Hooray! I’ve been wondering when someone would come up with a way to organize and sensor who sees your tweets. Facebook has done a good job with this through their use of privacy controls and groups.

    Then again, I’ve always thought that maybe that was Twitter’s prerogative from the get go. They have gone in a different direction than Facebook in many ways. While Facebook has been updated multiple times, Twitter has remained notoriously simple with the one recent update being the only one. Why hasn’t Twitter already done this?

    The main advantages would be privacy and cutting down on useless tweets. Too bad it can’t magically stop spam, excessive quotes, and auto DMs asking me to become a fan of a Facebook page. 😉

  3. Agent for Movoto

    December 6, 2010 at 6:07 pm

    this should prove to be really useful to agents who want to get specific with targeting certain clients with particular listings or tips!

    • Lani Rosales

      December 7, 2010 at 10:28 pm

      Exactly! Agents could have a hyperlocal neighborhood news list even!

  4. Ann Cummings

    December 7, 2010 at 6:28 am

    Love this idea! I don’t have my new phone yet, which will be a Droid, however I’ve been saving the great suggestions for when I do get it, hopefully in next week or so. I need to get much better about lists and how to use them – love what you’ve written about here Lani. Thanks for sharing!

    • Lani Rosales

      December 7, 2010 at 10:28 pm

      Let us know when you get your phone, we love swapping app tips!!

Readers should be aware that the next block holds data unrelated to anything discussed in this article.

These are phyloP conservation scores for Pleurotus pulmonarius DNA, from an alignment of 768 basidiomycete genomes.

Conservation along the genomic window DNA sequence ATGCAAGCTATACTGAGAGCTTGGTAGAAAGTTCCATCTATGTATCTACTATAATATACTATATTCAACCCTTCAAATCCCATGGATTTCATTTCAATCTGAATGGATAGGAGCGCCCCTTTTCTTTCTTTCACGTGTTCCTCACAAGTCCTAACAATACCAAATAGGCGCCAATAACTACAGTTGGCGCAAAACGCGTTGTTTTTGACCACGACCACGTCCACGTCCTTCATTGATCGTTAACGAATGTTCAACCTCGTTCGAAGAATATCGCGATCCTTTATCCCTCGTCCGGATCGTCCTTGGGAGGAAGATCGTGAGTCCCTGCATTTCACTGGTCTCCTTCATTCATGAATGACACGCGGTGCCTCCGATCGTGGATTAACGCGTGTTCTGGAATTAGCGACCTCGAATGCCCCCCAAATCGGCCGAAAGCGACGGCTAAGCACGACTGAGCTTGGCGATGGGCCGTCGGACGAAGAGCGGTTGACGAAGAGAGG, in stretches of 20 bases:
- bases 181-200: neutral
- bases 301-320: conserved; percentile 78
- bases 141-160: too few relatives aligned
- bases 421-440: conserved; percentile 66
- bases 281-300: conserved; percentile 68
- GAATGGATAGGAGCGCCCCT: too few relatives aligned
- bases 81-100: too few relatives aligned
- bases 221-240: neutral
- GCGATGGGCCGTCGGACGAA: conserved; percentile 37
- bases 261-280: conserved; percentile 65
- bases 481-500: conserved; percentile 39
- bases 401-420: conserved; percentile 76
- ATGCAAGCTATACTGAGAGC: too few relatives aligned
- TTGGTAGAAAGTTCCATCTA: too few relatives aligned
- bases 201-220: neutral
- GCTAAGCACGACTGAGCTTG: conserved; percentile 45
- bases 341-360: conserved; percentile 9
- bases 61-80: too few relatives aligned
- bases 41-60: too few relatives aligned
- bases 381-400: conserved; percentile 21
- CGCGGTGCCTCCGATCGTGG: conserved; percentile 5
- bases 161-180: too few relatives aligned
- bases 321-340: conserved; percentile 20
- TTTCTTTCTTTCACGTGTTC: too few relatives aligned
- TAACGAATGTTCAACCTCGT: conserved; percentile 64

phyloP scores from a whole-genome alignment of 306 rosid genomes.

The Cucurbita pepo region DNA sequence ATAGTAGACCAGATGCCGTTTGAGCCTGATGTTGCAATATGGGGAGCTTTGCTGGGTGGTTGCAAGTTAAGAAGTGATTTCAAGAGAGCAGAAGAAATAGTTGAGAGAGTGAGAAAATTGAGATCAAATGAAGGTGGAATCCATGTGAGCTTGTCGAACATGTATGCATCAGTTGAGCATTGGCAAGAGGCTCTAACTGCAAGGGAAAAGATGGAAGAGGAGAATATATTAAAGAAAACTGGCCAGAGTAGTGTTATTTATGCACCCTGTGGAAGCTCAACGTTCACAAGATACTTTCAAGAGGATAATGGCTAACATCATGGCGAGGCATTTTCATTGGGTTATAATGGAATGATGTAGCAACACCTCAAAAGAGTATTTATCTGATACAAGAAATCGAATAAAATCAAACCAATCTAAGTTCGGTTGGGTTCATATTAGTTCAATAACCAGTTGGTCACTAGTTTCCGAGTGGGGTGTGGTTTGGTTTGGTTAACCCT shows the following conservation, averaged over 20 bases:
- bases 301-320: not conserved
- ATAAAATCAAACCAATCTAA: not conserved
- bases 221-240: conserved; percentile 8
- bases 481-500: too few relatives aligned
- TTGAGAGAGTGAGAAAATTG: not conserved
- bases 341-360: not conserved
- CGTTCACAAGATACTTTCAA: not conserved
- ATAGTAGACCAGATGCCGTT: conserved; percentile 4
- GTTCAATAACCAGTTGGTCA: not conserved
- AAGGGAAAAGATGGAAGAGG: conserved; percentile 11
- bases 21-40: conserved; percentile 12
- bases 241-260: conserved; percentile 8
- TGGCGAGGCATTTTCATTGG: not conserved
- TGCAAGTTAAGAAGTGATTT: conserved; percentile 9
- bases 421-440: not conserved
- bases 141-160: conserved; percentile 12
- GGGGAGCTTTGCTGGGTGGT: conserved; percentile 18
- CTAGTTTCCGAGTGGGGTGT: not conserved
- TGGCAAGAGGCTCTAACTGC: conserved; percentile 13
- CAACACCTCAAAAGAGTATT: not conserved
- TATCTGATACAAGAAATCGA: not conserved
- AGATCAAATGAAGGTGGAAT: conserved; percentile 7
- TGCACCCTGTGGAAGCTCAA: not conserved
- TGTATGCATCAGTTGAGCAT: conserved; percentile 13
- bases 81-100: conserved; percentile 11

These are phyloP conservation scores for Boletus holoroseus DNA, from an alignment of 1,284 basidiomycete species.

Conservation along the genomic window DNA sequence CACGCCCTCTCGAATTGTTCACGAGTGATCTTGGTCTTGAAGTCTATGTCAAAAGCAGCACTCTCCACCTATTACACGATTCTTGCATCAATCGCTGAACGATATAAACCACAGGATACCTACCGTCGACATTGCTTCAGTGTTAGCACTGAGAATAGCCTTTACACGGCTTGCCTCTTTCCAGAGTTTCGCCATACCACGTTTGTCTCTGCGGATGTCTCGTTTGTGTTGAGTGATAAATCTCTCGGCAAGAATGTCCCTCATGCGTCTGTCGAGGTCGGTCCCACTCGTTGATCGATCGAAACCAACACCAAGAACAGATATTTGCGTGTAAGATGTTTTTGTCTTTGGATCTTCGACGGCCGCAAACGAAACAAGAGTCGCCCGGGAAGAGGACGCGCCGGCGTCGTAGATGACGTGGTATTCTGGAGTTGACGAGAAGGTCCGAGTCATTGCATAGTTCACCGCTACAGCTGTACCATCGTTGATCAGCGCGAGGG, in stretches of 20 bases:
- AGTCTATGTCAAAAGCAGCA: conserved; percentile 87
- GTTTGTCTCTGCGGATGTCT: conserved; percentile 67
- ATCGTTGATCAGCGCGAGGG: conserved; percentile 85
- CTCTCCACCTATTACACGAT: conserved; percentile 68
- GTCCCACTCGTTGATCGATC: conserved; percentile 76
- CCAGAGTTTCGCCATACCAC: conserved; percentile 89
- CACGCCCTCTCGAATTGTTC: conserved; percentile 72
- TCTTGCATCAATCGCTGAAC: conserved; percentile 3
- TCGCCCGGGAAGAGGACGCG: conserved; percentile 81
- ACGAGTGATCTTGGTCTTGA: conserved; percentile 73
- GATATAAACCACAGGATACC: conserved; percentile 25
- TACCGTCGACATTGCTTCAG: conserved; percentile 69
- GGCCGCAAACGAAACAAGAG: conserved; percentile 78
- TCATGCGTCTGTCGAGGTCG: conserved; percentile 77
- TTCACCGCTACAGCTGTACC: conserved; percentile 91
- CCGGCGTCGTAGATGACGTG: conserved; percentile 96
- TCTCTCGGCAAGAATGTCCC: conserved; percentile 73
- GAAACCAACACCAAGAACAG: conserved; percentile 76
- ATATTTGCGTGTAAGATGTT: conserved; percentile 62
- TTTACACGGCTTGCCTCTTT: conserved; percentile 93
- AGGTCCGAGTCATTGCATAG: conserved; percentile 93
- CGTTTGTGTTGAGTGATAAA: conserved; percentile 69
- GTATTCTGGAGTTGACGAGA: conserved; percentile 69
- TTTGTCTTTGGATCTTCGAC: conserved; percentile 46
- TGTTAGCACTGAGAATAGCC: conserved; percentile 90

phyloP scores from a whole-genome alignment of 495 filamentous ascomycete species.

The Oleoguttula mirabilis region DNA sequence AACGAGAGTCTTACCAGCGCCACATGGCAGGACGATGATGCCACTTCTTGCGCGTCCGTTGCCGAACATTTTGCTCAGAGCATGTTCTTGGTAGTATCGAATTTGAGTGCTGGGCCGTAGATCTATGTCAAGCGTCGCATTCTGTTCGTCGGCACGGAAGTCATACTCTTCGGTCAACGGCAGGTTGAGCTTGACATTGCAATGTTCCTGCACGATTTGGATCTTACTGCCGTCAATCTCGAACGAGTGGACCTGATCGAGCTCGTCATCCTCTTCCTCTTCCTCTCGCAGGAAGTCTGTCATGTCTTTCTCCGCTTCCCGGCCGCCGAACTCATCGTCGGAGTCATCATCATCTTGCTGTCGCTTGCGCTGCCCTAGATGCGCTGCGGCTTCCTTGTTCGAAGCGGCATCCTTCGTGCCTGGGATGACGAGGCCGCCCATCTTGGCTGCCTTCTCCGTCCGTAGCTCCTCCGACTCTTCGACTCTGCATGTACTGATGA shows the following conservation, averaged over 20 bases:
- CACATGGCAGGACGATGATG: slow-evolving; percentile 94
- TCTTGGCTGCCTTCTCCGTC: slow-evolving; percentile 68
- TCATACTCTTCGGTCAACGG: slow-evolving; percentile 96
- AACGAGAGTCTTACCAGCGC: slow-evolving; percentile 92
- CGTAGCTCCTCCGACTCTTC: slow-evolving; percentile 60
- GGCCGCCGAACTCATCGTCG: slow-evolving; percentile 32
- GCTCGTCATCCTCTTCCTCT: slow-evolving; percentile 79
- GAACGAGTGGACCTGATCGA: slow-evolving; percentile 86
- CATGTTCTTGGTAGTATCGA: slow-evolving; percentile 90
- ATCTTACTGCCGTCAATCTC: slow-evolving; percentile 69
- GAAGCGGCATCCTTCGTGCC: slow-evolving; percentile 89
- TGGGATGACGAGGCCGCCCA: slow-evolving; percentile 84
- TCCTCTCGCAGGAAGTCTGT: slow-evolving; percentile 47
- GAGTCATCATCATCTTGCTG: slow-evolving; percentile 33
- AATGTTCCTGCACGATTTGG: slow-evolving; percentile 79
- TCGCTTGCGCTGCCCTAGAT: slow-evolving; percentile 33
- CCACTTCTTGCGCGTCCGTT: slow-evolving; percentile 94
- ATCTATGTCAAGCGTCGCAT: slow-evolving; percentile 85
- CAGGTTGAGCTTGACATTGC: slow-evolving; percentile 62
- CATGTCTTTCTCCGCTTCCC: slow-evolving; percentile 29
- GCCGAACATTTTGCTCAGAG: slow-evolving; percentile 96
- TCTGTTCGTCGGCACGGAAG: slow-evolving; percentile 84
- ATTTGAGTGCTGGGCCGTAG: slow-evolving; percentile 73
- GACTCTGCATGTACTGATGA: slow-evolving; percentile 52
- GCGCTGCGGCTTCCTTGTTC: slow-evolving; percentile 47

5. Sara Bonert

    December 7, 2010 at 10:13 pm

    Just last week I switched from a blackberry (loonng time user) over to the droid. It has been a huge adjustment, but every day I am amazed by how much more I can do on it. I am just getting into tweeting mobilely on it, and still trying to use tweetdeck because that is what I am used to on my pc – but no such feature exists in their system. So I’ll have to add this to the 1000 other new things I have yet to learn on the new phone!

    • Lani Rosales

      December 7, 2010 at 10:27 pm

      Ha ha, when we got our new phones we were obsessed for the first two weeks. It gets easier, I promise! 🙂

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Having your license plate data stolen is worse than you think

(TECH NEWS) California’s license plate camera system not only records everyone, but has some glaring security issues that could expose sensitive data.

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license plate camera

Turns out, California’s been recording millions of license plate information. What’s the deal?

Another day, another privacy violation. That’s sure what it seems like in our increasingly connected world – from our speakers spying on us, to our phones recording our every move – but that shouldn’t stop us from interrogating what is happening and whether or not it should continue.

For instance, should the government be allowed to store images of license plates for no apparent reason? Because that’s exactly what’s happening in California.